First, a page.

What are the effects of prolonged charging of a laptop?

Mishaal F August 22, 2013

Sometimes i forget to switch off the laptop charger and it keeps on charging for about 3 to 4 hours.  I want to know if this is harmful for the laptop or its battery.

  1. John O.
    August 23, 2013 at 10:11 pm

    There may come a time in the life of any laptop where you may get strange symptoms like
    1) Hard to move the mouse pointer.
    2) Hard to click on any icons or the computer becomes unresponsive.

    If so follow these steps:>>
    1) Switch off laptop.
    2) Disconnect the mains charger.
    3) Remove the battery.
    4) Try the laptop with just the mains charger.

    If the above stops the previously mentioned symptoms then you need a new battery.

    I do not know how good or bad "equivalent" batteries are but you could try to look up the battery from its part number if it is on your old battery.
    Alernatively look at the label on the bottom of your laptop for the full model number and try something like
    "ACER TRAVELMATE C310 battery"
    or whatever model your laptop is.

    Try EBAY or your favourite search engine like GOOGLE or wherever when trying to fid one. I hope this helps someone out there.


  2. Pijush Gupta
    August 23, 2013 at 9:16 pm

    it won't harm the battery Life! Because every time you fully( or to a custom parameter) charge your laptop battery, its automatically get disconnected from adapter. So no power supply to your battery, and your laptop runs on adapter's power(during charging and after, if its connected to adapter) and the battery works as a backup.

  3. Vipul J
    August 23, 2013 at 7:46 pm

    By pure experience, I've been doing this for an year now since I mainly play games on my laptop.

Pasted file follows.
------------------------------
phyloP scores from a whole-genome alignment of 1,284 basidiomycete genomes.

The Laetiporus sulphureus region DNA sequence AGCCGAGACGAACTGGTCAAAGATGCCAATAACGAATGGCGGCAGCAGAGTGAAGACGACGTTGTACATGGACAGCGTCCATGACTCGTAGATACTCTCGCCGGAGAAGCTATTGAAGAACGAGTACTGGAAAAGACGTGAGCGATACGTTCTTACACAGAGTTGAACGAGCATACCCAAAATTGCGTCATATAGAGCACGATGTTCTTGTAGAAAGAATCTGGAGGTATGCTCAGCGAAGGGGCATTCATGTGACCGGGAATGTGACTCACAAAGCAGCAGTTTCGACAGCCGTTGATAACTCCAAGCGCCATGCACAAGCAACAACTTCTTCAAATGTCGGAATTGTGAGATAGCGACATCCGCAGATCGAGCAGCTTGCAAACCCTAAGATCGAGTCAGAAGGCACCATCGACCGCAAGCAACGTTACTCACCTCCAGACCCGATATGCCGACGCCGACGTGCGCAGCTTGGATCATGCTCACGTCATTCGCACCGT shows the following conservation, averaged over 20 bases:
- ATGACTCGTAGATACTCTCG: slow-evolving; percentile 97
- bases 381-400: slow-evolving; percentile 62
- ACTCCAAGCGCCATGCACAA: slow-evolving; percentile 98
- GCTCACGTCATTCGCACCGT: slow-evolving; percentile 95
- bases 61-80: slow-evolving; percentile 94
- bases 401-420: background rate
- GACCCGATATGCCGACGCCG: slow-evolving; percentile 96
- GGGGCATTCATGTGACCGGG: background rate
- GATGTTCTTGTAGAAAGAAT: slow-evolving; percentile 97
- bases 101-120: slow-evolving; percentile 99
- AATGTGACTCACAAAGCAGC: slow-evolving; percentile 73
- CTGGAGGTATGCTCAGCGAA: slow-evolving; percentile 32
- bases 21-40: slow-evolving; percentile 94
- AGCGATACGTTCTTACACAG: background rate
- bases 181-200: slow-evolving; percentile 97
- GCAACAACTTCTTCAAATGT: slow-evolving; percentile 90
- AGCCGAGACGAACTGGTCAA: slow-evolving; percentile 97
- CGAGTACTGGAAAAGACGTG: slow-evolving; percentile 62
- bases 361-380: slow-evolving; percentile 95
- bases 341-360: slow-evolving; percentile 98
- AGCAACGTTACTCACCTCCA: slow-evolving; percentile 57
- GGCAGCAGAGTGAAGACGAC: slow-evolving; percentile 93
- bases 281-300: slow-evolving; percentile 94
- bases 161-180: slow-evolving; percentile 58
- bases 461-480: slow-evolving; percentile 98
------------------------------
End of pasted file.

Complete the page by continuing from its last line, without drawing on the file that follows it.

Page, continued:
And till date never faced a problem.

  4. Oron Joffe
    August 23, 2013 at 4:28 pm

    As others have pointed out, there should be no effect on the battery, since charging stops when the battery is fully charged. The charger itself though, will continue to use some power ("inductive load") and will warm up, so it's a good idea to give it a rest every once in a while.

  5. Dalsan M
    August 23, 2013 at 4:45 am

    I would have to say that it may cause premature degradation of performance and quicker wear on the battery if the battery were plugged in and the charger constantly plugged in as well. If the laptop is turned off (not hibernate or sleep) and the charger was left plugged in, then wear would not occur on the battery as much, basically unnoticeable amounts if it were only to be for a few hours. If it were longer, then I would worry about rare cases of overcharging, but the chances are fairly slim. I wouldn't really worry so much about it in this case.

    • Bruce E
      August 23, 2013 at 5:26 am

      Most inverter boards I have seen in laptops built since 2008 or so should have no negative impact on battery life. Prior to that time, overcharging can reduce the overall life of the battery.